Meal Replacement Diet Explained


Authored by Victor Roffel in Weight Issues 
Published on 09-07-2009

Meal replacements have been getting a lot of notice lately. Some people have good reviews about using meal replacement diets for weight loss. Some reported bad results and discontent. So what exactly are meal replacement diets and how do they work anyway?

Meal replacements are designed to replace whole food as a meal on its own. Depending on the brand, they give a balance of protein, carbohydrates and fat which they believe is best for a person’s health needs. Most meal replacements are high in protein, moderate in carbohydrates and low in fat. They come mostly in liquid form as soup, shakes, puddings, etc. and are usually around 100-200 calories a meal.

Meal replacement diets come in many forms but the majority of these meal plans advise taking 2 meal replacement and 1 whole food meal a day. Some even recommend having 3 meal replacements a day with no whole food at all. The total calories consumed are drastically reduced so as to allow the body to burn fat.

Do meal replacement diets work?

Meal replacement diets do work when you make it individualized to you. The problem with meal replacement diets is that it is not addressed to solve the problem which you have. It is designed to address the problems in general and that alone may be counter-productive.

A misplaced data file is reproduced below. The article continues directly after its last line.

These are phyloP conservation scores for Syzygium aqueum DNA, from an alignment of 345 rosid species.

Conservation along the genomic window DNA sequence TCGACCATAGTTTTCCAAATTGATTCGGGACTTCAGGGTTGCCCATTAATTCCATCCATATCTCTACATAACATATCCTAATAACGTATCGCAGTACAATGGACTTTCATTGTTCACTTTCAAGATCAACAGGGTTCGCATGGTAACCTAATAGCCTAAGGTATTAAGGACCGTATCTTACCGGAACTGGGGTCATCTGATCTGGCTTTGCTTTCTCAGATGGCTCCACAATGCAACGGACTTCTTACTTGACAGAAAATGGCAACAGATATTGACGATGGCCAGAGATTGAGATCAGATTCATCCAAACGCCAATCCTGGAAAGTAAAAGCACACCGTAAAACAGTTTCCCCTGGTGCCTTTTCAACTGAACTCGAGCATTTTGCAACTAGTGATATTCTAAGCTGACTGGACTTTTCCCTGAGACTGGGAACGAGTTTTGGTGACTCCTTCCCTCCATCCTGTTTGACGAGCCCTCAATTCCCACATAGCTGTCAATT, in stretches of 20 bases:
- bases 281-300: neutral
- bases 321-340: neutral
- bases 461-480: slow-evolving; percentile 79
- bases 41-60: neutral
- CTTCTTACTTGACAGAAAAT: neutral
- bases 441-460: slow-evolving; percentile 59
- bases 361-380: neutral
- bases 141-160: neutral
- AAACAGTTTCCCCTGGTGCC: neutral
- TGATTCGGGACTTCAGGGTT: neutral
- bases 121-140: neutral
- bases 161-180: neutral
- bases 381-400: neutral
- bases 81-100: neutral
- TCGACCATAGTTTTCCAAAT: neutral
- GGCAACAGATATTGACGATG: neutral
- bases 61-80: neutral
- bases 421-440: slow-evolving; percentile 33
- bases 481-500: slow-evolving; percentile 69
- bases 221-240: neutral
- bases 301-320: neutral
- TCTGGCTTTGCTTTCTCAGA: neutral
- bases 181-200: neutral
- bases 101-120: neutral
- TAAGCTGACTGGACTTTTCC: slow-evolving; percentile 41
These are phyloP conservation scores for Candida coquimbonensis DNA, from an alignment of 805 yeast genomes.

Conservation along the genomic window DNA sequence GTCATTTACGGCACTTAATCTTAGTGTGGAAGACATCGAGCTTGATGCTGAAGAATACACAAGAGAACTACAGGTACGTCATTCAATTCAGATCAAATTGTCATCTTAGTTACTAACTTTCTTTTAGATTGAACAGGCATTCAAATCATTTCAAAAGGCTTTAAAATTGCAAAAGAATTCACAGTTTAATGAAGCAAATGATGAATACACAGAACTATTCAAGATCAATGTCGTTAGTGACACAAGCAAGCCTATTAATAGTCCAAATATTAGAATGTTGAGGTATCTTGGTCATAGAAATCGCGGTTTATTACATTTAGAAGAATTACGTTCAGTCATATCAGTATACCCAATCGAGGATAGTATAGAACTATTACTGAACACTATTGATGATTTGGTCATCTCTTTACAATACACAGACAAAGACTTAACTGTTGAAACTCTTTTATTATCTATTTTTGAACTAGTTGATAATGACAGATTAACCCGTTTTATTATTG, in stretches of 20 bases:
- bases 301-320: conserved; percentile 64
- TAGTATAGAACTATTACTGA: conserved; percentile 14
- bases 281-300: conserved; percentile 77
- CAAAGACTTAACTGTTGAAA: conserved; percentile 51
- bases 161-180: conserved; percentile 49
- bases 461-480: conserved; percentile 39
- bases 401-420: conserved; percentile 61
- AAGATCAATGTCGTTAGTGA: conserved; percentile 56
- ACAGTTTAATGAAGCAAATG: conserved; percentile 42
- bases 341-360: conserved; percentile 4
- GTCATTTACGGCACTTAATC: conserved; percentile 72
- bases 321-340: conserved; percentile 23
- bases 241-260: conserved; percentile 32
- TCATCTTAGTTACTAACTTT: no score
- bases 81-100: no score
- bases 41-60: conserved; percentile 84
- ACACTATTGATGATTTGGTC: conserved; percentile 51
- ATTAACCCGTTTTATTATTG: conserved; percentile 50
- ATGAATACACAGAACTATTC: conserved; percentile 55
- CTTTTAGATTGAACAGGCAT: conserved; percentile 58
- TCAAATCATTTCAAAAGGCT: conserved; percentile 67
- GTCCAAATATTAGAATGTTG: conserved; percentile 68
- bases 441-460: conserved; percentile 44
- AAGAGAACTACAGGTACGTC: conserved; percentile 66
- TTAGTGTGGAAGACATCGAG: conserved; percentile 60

The total calories in meal replacement diets are usually less than 1000. This will no doubt allow you to lose weight but also muscle mass. When you lose lean muscle mass, your metabolism lowers and this results in less overall food you can consume when you get off the diet. Be smart and increase the frequency of the meals to 5-6 meals a day.

Quality of the brand is the most important factor in meal replacements. You have to make sure that what you’re buying has the proper amount of nutrients you need. For example, you should not buy meal replacements which are high in carbohydrates and low in protein. This destroys the purpose of a meal replacement. You see, carbohydrates which are not used are stored as fat and protein is needed to retain lean muscle mass while in a calorie deficit.

Choose brands which are trustworthy and have a good reputation among bodybuilders and fit people. They probably know what is best from first-hand experience. Having said that, you should aim for a meal replacement which is high in protein and fat while low in carbohydrates. Some brands even have BCAA and good quality protein in them. (Protein has its own quality based on effectiveness on building muscle)

Meal replacements are not magic. They will not allow you to lose weight miraculously without any effort. You should also know that whole foods is still better than meal replacements and you should not stay in a meal replacement diet for extended periods of time.

Meal replacements are very effective for weight loss. It depends on how you use it to your advantage by creating a diet plan suitable for your needs. Of course, do not expect to lose fat and gain muscle if you do not already have a consistent exercise or weight training plan.


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